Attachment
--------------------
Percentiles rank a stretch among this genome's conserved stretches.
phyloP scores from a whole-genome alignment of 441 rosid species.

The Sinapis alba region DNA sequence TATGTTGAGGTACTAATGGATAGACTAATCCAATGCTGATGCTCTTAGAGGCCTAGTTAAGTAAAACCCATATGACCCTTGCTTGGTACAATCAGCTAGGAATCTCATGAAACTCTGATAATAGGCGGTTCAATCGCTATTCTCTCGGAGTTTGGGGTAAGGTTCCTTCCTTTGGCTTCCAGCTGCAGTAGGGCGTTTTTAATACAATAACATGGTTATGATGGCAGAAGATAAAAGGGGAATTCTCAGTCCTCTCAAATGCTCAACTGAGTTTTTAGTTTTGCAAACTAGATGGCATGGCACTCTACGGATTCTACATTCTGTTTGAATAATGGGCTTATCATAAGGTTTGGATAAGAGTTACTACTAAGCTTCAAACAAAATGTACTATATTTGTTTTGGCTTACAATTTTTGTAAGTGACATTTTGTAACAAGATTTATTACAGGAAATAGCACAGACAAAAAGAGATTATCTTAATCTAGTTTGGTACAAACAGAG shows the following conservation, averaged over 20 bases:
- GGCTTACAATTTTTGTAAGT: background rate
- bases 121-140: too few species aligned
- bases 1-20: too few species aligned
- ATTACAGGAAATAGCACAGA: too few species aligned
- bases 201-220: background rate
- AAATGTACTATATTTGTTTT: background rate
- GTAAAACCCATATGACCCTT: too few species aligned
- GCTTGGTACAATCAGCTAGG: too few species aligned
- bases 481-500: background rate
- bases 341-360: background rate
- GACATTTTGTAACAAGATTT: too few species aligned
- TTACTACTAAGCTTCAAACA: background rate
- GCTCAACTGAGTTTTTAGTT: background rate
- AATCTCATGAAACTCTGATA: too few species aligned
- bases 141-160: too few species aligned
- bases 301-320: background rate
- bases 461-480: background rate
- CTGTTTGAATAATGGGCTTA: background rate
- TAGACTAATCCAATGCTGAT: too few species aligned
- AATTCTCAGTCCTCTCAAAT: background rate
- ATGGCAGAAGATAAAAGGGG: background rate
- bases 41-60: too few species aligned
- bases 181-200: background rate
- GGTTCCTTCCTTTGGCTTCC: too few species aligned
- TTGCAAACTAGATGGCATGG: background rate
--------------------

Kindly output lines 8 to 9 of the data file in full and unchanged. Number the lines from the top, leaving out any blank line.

- bases 201-220: background rate
- AAATGTACTATATTTGTTTT: background rate